It's my dream to publish a children's picture book that gives a next-level understanding of Santa and the real reason for the Christmas season. To make it happen, I've been working day and (mostly) night to get up-to-speed on the kid lit publishing scene. We're talkin' kids down at 7:45 p.m., mommy's laptop open from 8 p.m. to midnight. (I have a very understanding husband.)
So when I saw that pro literary agent Marisa A. Corvisiero of the Corvisiero Literary Agency was leading the March 25th Kansas City Writing Workshop on "How to Get Published," I signed up and booked my flight without delay.
It was an awesome experience. I got to meet energized and committed aspiring authors, connect with published writers and hear about their upcoming projects, and chat with three literary agents about my book idea.
Here are the top 5 things that I took away from the day-long workshop:
- Know why you are writing: Marisa Corvisiero encouraged each workshop attendee to ask themselves a basic question: Why are you trying to get published? If the answer is to make money or become famous, that's not gonna do it. Your reason is everything. It is your constant call-to-action and source of inspiration. For me, writing has always been about uncovering truths, increasing understanding and finding magic. It's what lights me up and keeps me up at night working. Corvisiero suggested writing your reason down and posting it in your work space, as a constant reminder. Love this idea.
- Make yourself visible: If you want to grab the attention of an agent, you need to get yourself out there. It's not necessary to be everywhere, but some things are non-negotiable. A web presence and a Twitter or Facebook account are essential, Corvisiero said. In Create Your Writer Platform, the go-to book on platform for aspiring authors, leading industry voice Chuck Sambuchino says your website must be in your name. Corvisiero reiterated that at the workshop, adding that board positions are great to note in your query. These are the epitome of platform, as these posts allow you to reach an audience directly from a position of leadership and influence.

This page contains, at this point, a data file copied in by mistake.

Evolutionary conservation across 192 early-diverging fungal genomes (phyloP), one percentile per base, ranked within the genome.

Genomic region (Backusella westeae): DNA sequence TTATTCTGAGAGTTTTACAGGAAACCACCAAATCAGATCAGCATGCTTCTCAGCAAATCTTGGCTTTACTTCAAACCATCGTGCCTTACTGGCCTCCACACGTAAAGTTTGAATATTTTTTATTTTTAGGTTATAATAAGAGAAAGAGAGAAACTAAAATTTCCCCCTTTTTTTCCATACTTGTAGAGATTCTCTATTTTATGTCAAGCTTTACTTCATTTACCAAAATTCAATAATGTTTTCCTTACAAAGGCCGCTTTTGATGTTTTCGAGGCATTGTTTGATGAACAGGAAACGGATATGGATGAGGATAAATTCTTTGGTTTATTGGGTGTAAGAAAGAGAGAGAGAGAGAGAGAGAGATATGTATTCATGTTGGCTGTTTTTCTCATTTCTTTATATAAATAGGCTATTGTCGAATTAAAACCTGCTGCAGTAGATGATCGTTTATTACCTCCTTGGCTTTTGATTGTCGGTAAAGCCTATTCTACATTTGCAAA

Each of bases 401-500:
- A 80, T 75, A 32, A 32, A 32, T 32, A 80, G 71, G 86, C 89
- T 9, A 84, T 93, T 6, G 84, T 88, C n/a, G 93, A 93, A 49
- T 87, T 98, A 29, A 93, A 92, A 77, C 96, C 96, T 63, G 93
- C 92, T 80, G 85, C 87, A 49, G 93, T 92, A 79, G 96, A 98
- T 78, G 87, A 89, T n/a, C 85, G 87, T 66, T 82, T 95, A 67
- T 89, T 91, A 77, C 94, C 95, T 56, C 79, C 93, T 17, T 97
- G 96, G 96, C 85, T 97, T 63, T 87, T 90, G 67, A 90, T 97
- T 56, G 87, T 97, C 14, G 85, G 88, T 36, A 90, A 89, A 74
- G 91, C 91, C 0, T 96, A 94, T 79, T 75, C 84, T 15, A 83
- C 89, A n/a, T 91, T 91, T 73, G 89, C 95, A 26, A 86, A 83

- Research, research, research: Which agents fit you and your work best? What are other authors in your lane doing to raise their profile? What groups are good to join to make connections and learn about the industry? "Use The Google," Corvisiero advised repeatedly (jokingly, but quite seriously) throughout the workshop. Immediately following the event, I used The Google to search for illustrators that align with my Christmas book vision. I further researched agents I met in person. I also learned more about the Society of Children's Books Writers and Illustrators and became a member. And on and on and on. Pulling a single thread on Google uncovers invaluable resources, deepening knowledge click-by-click.
- There are rules, and they matter: Whether it's submission guidelines, query letters, synopsis summaries or story plotting, there are rules to be followed. Tried-and-true conventions and formulas aren't there to stifle creativity. They ensure that you connect with people and deliver on promises - to readers and to the people who can help you connect with them. I've always found great comfort in writing frameworks. Structure is your friend. Story and voice can never come through if you don't fashion your words professionally and purposefully.
- You need a plan: Corvisiero is a big proponent of charting a path forward. As a serious planner myself, this was music to my ears. When I look back to October 2016, when I finalized my picture book manuscript and started sending out queries, and then I fast-forward to today, I can see lots of progress toward my goal. This inspires me to keep at it. There's always more to do. Strategic next steps for me, following the workshop, are joining the 12x12 Challenge to pen 12 picture books in 12 months, and connecting with a Chicagoland critique group that focuses on kid lit. I can't wait to get going on these things and continue refining my craft.
So a huge thanks Marisa Corvisiero and to everyone who worked so hard to make the Kansas City Writing Workshop (#kcww) a great success. You pushed so many of us onward and upward. Thank you for the encouragement and amazing ideas!